Longfellow House-Washington's Headquarters National Historic Site
From the sweet little farm at the foot of Penn’s Hill to the gentleman’s country estate at Peace field, Adams National Historical Park is the story of “heroes, statesman, philosophers … and learned women” whose ideas and actions helped to transform thirteen disparate colonies into one united nation.
The Appalachian Trail is a 2,185 mile long public footpath that traverses the scenic, wooded, pastoral, wild, and culturally resonant lands of the Appalachian Mountains. Conceived in 1921, built by private citizens, and completed in 1937, today the trail is managed by the National Park Service, U.S. Forest Service, Appalachian Trail Conservancy, numerous state agencies and thousands of volunteers.
The Blackstone River runs from Worcester, MA to Providence, RI. Its waters powered the Slater Mill in Pawtucket, RI, America's first successful cotton spinning mill. This creative spark began the nation's transformation from Farm to Factory. Today, the Blackstone River Valley is a special type of National Park - a living landscape containing thousands of natural and historic treasures.
Discover how one city could be the Cradle of Liberty, site of the first major battle of American Revolution, and home to many who espoused that freedom can be extended to all.
Centered on the north slope of Beacon Hill, the free African American community of 19th century Boston led the city and the nation in the fight against slavery and injustice. These remarkable men and women, together with their white allies, were leaders in Abolition Movement, the Underground Railroad, the Civil War, and the early struggle for equal rights and education.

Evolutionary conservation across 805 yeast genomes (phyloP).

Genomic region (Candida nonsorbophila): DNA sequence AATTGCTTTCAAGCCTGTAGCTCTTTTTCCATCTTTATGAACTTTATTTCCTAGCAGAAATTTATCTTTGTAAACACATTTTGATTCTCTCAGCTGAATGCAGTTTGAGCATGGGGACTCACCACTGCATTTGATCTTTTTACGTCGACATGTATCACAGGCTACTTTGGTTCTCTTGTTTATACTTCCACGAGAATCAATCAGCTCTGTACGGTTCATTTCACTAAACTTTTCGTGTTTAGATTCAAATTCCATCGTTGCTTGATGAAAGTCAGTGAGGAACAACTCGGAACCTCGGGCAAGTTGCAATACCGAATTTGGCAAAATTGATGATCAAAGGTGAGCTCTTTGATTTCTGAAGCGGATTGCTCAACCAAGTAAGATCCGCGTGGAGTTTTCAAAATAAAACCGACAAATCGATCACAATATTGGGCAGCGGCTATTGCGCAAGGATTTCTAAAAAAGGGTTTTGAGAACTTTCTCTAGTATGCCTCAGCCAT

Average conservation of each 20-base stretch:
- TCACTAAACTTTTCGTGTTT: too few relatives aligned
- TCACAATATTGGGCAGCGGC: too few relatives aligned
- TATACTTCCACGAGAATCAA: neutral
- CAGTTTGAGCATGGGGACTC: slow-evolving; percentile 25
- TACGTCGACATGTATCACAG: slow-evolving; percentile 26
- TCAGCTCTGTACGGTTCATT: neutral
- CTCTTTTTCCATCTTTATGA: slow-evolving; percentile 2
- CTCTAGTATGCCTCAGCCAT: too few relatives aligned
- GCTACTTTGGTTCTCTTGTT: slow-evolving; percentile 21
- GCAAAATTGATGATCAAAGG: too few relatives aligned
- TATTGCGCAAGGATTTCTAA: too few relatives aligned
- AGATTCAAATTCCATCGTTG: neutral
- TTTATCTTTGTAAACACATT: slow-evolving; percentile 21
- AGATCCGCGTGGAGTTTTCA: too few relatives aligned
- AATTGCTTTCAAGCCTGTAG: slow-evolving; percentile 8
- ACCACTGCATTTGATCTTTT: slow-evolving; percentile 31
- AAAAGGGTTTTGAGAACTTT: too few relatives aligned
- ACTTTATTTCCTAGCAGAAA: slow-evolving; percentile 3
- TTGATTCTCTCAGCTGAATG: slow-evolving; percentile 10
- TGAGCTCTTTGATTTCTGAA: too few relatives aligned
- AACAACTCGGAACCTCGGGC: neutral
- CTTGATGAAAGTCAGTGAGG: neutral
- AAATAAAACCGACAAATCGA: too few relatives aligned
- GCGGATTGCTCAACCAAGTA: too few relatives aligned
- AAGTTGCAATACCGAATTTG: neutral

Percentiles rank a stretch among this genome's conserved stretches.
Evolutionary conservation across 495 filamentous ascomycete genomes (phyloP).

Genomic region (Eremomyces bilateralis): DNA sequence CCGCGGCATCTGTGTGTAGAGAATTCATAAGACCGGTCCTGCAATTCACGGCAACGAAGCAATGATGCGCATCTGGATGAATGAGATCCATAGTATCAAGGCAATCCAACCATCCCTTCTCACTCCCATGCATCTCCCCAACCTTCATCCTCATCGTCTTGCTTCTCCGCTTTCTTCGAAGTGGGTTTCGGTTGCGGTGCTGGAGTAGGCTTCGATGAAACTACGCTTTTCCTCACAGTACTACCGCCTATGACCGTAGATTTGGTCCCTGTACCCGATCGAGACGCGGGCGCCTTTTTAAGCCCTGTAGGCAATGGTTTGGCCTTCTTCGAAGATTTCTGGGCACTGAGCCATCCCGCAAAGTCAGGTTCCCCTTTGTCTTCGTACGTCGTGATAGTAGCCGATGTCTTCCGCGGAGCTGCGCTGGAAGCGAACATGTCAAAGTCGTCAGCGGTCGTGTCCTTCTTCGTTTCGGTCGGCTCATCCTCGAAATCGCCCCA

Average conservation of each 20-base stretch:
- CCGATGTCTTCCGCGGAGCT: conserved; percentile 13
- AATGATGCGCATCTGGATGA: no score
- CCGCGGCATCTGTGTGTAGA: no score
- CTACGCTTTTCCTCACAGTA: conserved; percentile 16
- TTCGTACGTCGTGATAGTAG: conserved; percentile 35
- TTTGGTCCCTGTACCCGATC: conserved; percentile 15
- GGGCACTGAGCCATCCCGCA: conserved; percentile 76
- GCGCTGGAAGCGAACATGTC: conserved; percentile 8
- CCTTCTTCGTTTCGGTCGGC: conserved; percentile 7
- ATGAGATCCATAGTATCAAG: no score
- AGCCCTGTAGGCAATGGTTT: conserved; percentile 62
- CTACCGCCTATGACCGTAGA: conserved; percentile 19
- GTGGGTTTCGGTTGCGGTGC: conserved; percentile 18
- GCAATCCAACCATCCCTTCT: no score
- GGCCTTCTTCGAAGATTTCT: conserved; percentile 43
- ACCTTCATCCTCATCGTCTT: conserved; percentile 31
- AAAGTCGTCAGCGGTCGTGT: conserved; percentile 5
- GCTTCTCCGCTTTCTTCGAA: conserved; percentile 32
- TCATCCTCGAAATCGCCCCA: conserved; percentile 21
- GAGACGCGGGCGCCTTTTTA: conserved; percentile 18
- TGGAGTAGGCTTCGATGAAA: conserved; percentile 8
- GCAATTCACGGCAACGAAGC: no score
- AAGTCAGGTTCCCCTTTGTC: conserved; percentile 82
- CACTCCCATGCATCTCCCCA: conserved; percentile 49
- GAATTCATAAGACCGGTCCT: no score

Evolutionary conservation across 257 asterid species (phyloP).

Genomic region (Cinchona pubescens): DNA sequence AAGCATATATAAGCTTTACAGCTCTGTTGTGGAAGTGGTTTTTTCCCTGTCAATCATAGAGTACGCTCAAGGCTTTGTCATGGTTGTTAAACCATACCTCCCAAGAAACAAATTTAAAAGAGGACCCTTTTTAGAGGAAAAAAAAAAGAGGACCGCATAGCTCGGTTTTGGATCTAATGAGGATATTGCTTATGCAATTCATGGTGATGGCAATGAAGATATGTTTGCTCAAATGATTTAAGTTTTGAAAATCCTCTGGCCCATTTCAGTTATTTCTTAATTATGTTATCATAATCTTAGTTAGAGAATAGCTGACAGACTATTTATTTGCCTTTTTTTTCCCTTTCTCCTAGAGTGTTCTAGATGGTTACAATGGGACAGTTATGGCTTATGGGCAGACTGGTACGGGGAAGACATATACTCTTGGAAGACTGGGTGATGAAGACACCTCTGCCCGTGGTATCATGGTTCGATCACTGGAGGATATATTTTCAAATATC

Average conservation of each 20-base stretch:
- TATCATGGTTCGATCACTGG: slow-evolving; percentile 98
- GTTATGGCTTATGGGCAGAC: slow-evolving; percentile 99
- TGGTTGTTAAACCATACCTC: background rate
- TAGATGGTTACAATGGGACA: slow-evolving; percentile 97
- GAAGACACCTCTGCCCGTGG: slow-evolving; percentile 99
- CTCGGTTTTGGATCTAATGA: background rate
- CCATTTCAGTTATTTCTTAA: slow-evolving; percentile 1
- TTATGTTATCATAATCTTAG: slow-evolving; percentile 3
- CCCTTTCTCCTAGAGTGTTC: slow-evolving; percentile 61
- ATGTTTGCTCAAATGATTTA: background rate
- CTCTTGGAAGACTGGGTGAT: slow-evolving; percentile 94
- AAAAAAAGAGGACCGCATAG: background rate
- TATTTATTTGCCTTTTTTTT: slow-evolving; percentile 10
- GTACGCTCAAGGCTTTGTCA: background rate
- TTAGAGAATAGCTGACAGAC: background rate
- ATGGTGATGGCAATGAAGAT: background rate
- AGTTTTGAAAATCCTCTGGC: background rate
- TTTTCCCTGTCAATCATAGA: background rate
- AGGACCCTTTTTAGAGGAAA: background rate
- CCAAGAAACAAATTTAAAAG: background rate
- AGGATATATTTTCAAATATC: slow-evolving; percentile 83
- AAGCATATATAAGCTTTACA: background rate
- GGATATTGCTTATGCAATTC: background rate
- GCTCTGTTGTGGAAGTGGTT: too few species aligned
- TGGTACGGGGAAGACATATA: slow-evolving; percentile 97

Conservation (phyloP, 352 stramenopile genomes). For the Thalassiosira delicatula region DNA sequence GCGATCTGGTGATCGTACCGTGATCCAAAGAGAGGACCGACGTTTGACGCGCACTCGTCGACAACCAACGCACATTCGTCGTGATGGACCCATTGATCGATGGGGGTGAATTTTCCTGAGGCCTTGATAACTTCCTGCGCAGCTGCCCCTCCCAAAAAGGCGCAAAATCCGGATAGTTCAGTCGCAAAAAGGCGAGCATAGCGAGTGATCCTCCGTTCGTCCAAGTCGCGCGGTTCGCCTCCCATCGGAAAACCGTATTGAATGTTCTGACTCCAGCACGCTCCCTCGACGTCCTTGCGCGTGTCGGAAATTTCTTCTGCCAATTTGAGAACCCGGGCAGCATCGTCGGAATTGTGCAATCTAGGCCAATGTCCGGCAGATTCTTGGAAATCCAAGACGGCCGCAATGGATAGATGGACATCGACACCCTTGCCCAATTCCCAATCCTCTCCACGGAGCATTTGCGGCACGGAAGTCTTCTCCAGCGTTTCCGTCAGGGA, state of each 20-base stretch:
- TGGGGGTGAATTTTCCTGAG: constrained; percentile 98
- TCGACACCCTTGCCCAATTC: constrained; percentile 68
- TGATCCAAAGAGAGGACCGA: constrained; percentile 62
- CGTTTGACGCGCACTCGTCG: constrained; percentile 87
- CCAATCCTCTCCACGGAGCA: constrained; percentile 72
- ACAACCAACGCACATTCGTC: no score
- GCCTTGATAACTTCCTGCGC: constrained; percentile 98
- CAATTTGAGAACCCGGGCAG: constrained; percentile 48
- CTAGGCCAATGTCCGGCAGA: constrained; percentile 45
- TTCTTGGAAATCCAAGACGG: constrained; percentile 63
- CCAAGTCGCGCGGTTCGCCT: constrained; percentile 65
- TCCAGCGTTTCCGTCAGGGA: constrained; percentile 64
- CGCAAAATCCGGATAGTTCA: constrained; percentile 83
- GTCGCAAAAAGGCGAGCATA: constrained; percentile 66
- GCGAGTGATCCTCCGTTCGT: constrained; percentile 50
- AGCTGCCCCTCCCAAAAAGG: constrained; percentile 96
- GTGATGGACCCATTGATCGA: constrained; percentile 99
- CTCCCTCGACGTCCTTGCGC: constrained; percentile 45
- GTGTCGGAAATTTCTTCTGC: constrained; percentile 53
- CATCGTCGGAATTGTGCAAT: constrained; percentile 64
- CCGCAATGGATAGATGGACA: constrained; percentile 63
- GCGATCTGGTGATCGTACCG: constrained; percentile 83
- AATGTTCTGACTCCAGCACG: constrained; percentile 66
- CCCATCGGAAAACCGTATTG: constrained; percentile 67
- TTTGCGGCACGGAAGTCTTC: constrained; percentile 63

. . . where you can walk a Civil War-era fort, visit historic lighthouses, explore tide pools, hike lush trails, camp under the stars, or relax while fishing, picnicking or swimming-all within reach of downtown Boston. Youth programs, visitor services, research, wildlife management, and more are coordinated on the park's 34 islands and peninsulas by the Boston Harbor Islands Partnership.
The great Outer Beach described by Thoreau in the 1800s is protected within the national seashore. Forty miles of pristine sandy beach, marshes, ponds, and uplands support diverse species. Lighthouses, cultural landscapes, and wild cranberry bogs offer a glimpse of Cape Cod's past and continuing ways of life. Swimming beaches and walking and biking trails beckon today's visitors.
The Essex National Heritage Area begins just 10 miles north of Boston and covers 500 square miles of eastern Massachusetts to the New Hampshire border. The Area includes hundreds of historical sites, miles of intact landscapes, glistening coastal regions and lifetimes of rich experiences that chronicle the history of our region and of our nation.
Frederick Law Olmsted (1822-1903) is recognized as the founder of American landscape architecture and the nation's foremost parkmaker. Olmsted moved his home to suburban Boston in 1883 and established the world's first full-scale professional office for the practice of landscape design. During the next century, his sons and successors perpetuated Olmsted's design ideals, philosophy, and influence.
In 1966, Rose Kennedy, the President’s mother returned to her family’s first home and birthplace of John F. Kennedy with the intention of sharing the values and expectations she believed defined her children’s early years. Today, visitors travel back in time through Mrs. Kennedy’s memories to understand the Kennedy family’s early years and how she helped Americans memorialize John Kennedy.
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These numbers are just a sample of the National Park Service's work. Figures are for the fiscal year that ended 9/30/13.